Gray v. Miller

Annotate this Case

122 Ind. App. 531 (1952)

106 N.E.2d 709


No. 18,296.

Court of Appeals of Indiana.

Filed June 23, 1952.

*532 George W. Andrews and Robert Foust, both of Marion, for appellant.

Henry M. Dowling and Addison M. Dowling, both of Indianapolis; Reuben H. Berman and Roy Dempsey, both of Marion; Dowling & Dowling (of counsel), of Indianapolis, for appellee.


This is an appeal from a judgment in an action brought by appellant against the appellee to set aside so much of a judgment rendered in a divorce decree between the parties which divested the appellant of any interest in a real estate contract held by the parties, or in the alternative, as the first paragraph of the complaint prayed, that such part of such judgment *533 in default taken against appellant be set aside and that appellant be allowed to make his defense thereto. The second paragraph of complaint alleged that the court did not have jurisdiction to grant appellee all of the appellant's interest in the real estate contract held by the parties for the reason that such judgment was beyond the issues presented to the court for its determination by the appellee's complaint for divorce. The prayer of the second paragraph of appellant's complaint asked that the judgment granting appellee all of appellant's interest in the real estate and appointing a commissioner for the conveyance of the same to her, be set aside, and that the appellant be declared to be a tenant in common with appellee in such real estate, and that such interest be partitioned and sold.

Issues were joined on appellee's answer to appellant's two paragraphs of complaint which denied the allegations thereof and the reply thereto.

Appellant presented his case in chief consisting of his testimony and that of his father, and at the close of his case, the court sustained appellee's motion to render finding and judgment for appellee.

Errors assigned for reversal are that the trial court erred in overruling appellant's motion for a new trial. The grounds of such motion for a new trial are that the court erred in sustaining the motion of appellee to render finding and judgment in her favor at the close of appellant's case, and that the finding of the trial court is not sustained by sufficient evidence and is contrary to law.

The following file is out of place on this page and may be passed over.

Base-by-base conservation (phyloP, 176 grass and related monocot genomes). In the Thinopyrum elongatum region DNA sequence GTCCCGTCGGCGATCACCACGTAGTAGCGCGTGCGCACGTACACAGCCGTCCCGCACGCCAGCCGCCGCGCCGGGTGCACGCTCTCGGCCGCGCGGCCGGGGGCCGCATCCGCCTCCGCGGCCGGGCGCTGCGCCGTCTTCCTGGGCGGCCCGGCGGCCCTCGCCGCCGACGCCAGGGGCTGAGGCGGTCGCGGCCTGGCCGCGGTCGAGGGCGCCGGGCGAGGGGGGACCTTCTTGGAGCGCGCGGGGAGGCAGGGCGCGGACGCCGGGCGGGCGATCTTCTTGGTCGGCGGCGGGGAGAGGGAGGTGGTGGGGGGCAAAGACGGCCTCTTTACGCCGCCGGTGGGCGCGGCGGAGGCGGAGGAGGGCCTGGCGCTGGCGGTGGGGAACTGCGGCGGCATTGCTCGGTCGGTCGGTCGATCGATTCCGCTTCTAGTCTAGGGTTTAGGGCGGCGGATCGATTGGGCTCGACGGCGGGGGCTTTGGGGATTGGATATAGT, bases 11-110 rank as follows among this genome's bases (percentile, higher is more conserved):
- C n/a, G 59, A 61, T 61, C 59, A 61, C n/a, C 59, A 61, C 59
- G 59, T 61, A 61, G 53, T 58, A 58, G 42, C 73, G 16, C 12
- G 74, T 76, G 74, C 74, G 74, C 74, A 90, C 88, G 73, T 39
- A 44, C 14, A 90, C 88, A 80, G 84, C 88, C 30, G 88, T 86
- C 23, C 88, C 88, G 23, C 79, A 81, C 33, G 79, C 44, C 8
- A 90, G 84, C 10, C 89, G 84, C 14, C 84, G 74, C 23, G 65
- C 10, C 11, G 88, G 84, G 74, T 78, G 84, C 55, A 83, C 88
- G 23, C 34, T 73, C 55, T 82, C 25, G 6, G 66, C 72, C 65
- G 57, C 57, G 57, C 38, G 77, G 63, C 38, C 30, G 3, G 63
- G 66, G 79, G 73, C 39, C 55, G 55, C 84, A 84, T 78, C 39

The appellee has made certain objections to the appellant's brief. The first objection is that the brief does not indicate the page and lines of the transcript where the various matters contained in the record and *534 objected to are found. While Rule 2-17 (e) specifically requires references to pages and lines of the transcript in connection with a concise statement of the record, the Supreme Court in interpreting this rule has said: "The rule does not specify how frequently such references should occur. That is left to the discretion and good faith of the writer of the brief." A failure to make sufficient references which might be attributable to lapses or inexperience of the writer of the brief will be overlooked where there is manifest good faith, and the court is able to adequately and expeditiously consider and ascertain the matters presented. Gross Income Tax Div. v. Conkey Co. (1950), 228 Ind. 343, 88 N.E.2d 563.

Also, it is not fatal to the determination of an appeal that the clerk's certificate does not appear in appellant's brief. Paul v. Walkerton, etc., Cemetery Ass'n. (1933), 204 Ind. 693, 184 N.E. 537.

A careful consideration of appellant's brief in connection with all of appellee's objections convinces us that the brief discloses a good faith effort on the part of appellant's counsel to prepare the brief in conformity with the rules and requirements of this court, so that the court is able to understand the questions presented in this appeal.

The divorce complaint in the original action, which was the basis of the judgment that the appellant asks to be set aside, contained the usual allegations of residence, date of marriage and separation, cause of separation, and grounds for divorce, and that no children were born to said parties.